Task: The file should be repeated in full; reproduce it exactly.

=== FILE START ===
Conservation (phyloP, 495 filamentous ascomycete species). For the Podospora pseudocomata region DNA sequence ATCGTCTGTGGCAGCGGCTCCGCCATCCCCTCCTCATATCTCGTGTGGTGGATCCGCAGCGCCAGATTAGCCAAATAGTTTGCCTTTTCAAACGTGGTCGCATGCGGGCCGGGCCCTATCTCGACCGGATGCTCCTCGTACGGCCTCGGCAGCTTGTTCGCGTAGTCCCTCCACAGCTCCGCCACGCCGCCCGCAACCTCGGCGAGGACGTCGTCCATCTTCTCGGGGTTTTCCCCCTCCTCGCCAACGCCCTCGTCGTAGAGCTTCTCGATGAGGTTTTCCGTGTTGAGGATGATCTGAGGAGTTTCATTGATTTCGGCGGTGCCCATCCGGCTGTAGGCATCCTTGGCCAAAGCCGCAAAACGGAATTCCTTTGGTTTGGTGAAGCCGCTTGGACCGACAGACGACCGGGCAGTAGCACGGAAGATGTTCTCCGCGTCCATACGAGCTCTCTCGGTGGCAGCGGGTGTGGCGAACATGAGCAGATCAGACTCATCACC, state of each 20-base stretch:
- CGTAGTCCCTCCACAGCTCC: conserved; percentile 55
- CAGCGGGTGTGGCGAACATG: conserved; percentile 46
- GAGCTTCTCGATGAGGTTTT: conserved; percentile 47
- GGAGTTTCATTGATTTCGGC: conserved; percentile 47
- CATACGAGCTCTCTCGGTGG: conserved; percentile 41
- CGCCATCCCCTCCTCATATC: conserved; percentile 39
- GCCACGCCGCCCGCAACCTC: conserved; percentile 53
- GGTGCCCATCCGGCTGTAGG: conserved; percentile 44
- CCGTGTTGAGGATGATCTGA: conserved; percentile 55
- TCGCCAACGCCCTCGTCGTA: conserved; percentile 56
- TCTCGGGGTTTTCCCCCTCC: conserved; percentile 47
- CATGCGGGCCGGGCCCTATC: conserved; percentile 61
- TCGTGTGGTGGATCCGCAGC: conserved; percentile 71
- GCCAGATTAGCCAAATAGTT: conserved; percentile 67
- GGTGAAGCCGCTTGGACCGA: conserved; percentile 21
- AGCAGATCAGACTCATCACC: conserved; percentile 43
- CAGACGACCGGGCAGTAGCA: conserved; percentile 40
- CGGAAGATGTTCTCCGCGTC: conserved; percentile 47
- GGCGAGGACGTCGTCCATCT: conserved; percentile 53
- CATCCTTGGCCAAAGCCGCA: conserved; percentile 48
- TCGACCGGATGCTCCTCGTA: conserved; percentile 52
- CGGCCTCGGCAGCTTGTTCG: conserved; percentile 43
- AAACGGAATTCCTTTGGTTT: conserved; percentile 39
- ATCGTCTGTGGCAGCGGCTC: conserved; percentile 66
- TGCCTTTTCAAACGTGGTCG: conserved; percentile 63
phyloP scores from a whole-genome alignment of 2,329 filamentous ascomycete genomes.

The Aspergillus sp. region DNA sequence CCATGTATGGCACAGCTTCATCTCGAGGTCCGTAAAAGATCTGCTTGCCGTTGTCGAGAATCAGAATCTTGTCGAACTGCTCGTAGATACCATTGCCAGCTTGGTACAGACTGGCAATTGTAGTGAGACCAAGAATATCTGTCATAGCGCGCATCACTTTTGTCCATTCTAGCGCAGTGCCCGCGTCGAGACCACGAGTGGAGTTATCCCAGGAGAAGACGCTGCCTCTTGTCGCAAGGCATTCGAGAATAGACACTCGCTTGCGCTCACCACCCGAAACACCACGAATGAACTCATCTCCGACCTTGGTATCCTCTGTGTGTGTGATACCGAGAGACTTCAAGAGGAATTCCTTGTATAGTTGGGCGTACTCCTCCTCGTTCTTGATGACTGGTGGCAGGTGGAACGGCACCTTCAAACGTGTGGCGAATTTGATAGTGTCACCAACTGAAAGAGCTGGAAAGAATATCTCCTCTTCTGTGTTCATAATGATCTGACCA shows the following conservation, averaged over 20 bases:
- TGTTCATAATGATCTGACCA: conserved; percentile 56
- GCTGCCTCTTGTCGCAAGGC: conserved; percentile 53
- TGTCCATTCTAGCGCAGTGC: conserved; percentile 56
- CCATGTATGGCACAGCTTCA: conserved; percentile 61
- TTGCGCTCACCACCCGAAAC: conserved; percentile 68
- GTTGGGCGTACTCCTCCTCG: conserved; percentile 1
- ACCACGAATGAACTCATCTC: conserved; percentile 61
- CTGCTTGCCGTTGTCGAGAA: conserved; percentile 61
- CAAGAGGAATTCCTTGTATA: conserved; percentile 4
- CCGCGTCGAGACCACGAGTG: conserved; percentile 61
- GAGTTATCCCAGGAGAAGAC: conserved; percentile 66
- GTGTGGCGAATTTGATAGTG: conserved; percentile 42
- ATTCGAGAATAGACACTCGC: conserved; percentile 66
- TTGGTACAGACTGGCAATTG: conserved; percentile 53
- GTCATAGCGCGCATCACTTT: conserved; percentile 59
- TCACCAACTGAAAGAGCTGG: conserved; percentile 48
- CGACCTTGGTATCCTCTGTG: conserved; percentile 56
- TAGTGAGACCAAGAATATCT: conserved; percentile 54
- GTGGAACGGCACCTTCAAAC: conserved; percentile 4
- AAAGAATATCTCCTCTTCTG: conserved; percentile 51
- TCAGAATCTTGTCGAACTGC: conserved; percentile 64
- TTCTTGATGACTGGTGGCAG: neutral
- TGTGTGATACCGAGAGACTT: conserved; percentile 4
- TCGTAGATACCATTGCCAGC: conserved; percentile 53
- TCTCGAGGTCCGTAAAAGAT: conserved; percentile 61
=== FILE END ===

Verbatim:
Conservation (phyloP, 495 filamentous ascomycete species). For the Podospora pseudocomata region DNA sequence ATCGTCTGTGGCAGCGGCTCCGCCATCCCCTCCTCATATCTCGTGTGGTGGATCCGCAGCGCCAGATTAGCCAAATAGTTTGCCTTTTCAAACGTGGTCGCATGCGGGCCGGGCCCTATCTCGACCGGATGCTCCTCGTACGGCCTCGGCAGCTTGTTCGCGTAGTCCCTCCACAGCTCCGCCACGCCGCCCGCAACCTCGGCGAGGACGTCGTCCATCTTCTCGGGGTTTTCCCCCTCCTCGCCAACGCCCTCGTCGTAGAGCTTCTCGATGAGGTTTTCCGTGTTGAGGATGATCTGAGGAGTTTCATTGATTTCGGCGGTGCCCATCCGGCTGTAGGCATCCTTGGCCAAAGCCGCAAAACGGAATTCCTTTGGTTTGGTGAAGCCGCTTGGACCGACAGACGACCGGGCAGTAGCACGGAAGATGTTCTCCGCGTCCATACGAGCTCTCTCGGTGGCAGCGGGTGTGGCGAACATGAGCAGATCAGACTCATCACC, state of each 20-base stretch:
- CGTAGTCCCTCCACAGCTCC: conserved; percentile 55
- CAGCGGGTGTGGCGAACATG: conserved; percentile 46
- GAGCTTCTCGATGAGGTTTT: conserved; percentile 47
- GGAGTTTCATTGATTTCGGC: conserved; percentile 47
- CATACGAGCTCTCTCGGTGG: conserved; percentile 41
- CGCCATCCCCTCCTCATATC: conserved; percentile 39
- GCCACGCCGCCCGCAACCTC: conserved; percentile 53
- GGTGCCCATCCGGCTGTAGG: conserved; percentile 44
- CCGTGTTGAGGATGATCTGA: conserved; percentile 55
- TCGCCAACGCCCTCGTCGTA: conserved; percentile 56
- TCTCGGGGTTTTCCCCCTCC: conserved; percentile 47
- CATGCGGGCCGGGCCCTATC: conserved; percentile 61
- TCGTGTGGTGGATCCGCAGC: conserved; percentile 71
- GCCAGATTAGCCAAATAGTT: conserved; percentile 67
- GGTGAAGCCGCTTGGACCGA: conserved; percentile 21
- AGCAGATCAGACTCATCACC: conserved; percentile 43
- CAGACGACCGGGCAGTAGCA: conserved; percentile 40
- CGGAAGATGTTCTCCGCGTC: conserved; percentile 47
- GGCGAGGACGTCGTCCATCT: conserved; percentile 53
- CATCCTTGGCCAAAGCCGCA: conserved; percentile 48
- TCGACCGGATGCTCCTCGTA: conserved; percentile 52
- CGGCCTCGGCAGCTTGTTCG: conserved; percentile 43
- AAACGGAATTCCTTTGGTTT: conserved; percentile 39
- ATCGTCTGTGGCAGCGGCTC: conserved; percentile 66
- TGCCTTTTCAAACGTGGTCG: conserved; percentile 63
phyloP scores from a whole-genome alignment of 2,329 filamentous ascomycete genomes.

The Aspergillus sp. region DNA sequence CCATGTATGGCACAGCTTCATCTCGAGGTCCGTAAAAGATCTGCTTGCCGTTGTCGAGAATCAGAATCTTGTCGAACTGCTCGTAGATACCATTGCCAGCTTGGTACAGACTGGCAATTGTAGTGAGACCAAGAATATCTGTCATAGCGCGCATCACTTTTGTCCATTCTAGCGCAGTGCCCGCGTCGAGACCACGAGTGGAGTTATCCCAGGAGAAGACGCTGCCTCTTGTCGCAAGGCATTCGAGAATAGACACTCGCTTGCGCTCACCACCCGAAACACCACGAATGAACTCATCTCCGACCTTGGTATCCTCTGTGTGTGTGATACCGAGAGACTTCAAGAGGAATTCCTTGTATAGTTGGGCGTACTCCTCCTCGTTCTTGATGACTGGTGGCAGGTGGAACGGCACCTTCAAACGTGTGGCGAATTTGATAGTGTCACCAACTGAAAGAGCTGGAAAGAATATCTCCTCTTCTGTGTTCATAATGATCTGACCA shows the following conservation, averaged over 20 bases:
- TGTTCATAATGATCTGACCA: conserved; percentile 56
- GCTGCCTCTTGTCGCAAGGC: conserved; percentile 53
- TGTCCATTCTAGCGCAGTGC: conserved; percentile 56
- CCATGTATGGCACAGCTTCA: conserved; percentile 61
- TTGCGCTCACCACCCGAAAC: conserved; percentile 68
- GTTGGGCGTACTCCTCCTCG: conserved; percentile 1
- ACCACGAATGAACTCATCTC: conserved; percentile 61
- CTGCTTGCCGTTGTCGAGAA: conserved; percentile 61
- CAAGAGGAATTCCTTGTATA: conserved; percentile 4
- CCGCGTCGAGACCACGAGTG: conserved; percentile 61
- GAGTTATCCCAGGAGAAGAC: conserved; percentile 66
- GTGTGGCGAATTTGATAGTG: conserved; percentile 42
- ATTCGAGAATAGACACTCGC: conserved; percentile 66
- TTGGTACAGACTGGCAATTG: conserved; percentile 53
- GTCATAGCGCGCATCACTTT: conserved; percentile 59
- TCACCAACTGAAAGAGCTGG: conserved; percentile 48
- CGACCTTGGTATCCTCTGTG: conserved; percentile 56
- TAGTGAGACCAAGAATATCT: conserved; percentile 54
- GTGGAACGGCACCTTCAAAC: conserved; percentile 4
- AAAGAATATCTCCTCTTCTG: conserved; percentile 51
- TCAGAATCTTGTCGAACTGC: conserved; percentile 64
- TTCTTGATGACTGGTGGCAG: neutral
- TGTGTGATACCGAGAGACTT: conserved; percentile 4
- TCGTAGATACCATTGCCAGC: conserved; percentile 53
- TCTCGAGGTCCGTAAAAGAT: conserved; percentile 61